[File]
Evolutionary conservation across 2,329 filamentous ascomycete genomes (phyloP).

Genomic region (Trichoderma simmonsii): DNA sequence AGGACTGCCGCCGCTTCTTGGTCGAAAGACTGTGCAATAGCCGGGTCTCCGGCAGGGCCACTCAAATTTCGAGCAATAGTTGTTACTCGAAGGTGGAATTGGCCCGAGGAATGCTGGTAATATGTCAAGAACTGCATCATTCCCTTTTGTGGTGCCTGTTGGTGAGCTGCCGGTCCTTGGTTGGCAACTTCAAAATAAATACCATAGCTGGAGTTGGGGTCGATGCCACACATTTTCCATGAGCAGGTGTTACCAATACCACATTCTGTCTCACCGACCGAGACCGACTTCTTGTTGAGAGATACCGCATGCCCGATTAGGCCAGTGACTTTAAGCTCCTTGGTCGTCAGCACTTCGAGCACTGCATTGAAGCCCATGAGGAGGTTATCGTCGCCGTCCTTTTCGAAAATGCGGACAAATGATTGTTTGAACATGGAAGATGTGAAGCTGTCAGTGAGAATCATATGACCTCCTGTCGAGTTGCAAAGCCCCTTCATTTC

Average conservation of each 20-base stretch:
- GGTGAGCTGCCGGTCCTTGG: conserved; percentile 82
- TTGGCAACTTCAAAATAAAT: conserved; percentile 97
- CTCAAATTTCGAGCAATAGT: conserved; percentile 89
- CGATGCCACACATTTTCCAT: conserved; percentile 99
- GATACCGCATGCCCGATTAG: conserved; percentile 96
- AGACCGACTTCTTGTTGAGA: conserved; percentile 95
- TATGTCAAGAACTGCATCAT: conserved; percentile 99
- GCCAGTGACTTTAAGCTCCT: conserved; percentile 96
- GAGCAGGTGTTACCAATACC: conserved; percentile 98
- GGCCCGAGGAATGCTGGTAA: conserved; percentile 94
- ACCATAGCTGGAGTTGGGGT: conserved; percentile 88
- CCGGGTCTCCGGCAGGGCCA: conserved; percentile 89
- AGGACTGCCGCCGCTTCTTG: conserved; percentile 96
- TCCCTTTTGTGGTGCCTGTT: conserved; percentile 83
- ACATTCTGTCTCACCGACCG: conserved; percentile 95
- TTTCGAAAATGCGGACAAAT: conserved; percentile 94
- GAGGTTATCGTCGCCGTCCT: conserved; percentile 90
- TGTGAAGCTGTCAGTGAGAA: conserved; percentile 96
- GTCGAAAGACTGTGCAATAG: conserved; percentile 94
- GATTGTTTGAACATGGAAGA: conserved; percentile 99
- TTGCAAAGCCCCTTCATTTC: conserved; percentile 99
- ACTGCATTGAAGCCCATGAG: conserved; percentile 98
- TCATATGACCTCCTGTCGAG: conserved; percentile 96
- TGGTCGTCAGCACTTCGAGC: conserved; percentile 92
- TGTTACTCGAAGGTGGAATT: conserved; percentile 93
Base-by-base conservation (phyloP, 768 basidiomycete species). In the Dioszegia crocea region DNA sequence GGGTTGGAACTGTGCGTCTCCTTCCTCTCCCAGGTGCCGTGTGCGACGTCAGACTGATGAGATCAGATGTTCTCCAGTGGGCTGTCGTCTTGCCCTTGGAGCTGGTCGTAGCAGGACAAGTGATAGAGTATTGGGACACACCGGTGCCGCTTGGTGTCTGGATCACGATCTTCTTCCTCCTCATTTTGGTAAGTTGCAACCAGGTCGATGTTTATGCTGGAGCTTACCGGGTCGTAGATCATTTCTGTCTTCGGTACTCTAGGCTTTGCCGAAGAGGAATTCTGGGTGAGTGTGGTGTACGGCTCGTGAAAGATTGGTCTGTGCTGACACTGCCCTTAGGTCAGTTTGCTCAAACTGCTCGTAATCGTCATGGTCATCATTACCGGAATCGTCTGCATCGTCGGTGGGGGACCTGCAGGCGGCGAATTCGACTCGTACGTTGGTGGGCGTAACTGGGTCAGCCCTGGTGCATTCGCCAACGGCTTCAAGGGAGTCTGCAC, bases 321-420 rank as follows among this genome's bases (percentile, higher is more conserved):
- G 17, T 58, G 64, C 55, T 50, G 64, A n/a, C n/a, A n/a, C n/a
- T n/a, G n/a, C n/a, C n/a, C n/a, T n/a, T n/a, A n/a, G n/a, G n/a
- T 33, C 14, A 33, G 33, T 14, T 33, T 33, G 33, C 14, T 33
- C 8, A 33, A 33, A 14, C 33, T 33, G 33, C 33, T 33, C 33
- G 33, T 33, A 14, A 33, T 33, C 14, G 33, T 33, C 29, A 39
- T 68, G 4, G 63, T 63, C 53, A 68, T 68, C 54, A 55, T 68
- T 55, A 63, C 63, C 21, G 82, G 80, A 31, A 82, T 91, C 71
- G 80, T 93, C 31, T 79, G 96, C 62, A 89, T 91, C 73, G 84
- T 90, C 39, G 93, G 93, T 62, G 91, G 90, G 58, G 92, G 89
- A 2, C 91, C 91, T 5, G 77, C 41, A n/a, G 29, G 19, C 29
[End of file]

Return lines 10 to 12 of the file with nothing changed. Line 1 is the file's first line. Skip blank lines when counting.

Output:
- TATGTCAAGAACTGCATCAT: conserved; percentile 99
- GCCAGTGACTTTAAGCTCCT: conserved; percentile 96
- GAGCAGGTGTTACCAATACC: conserved; percentile 98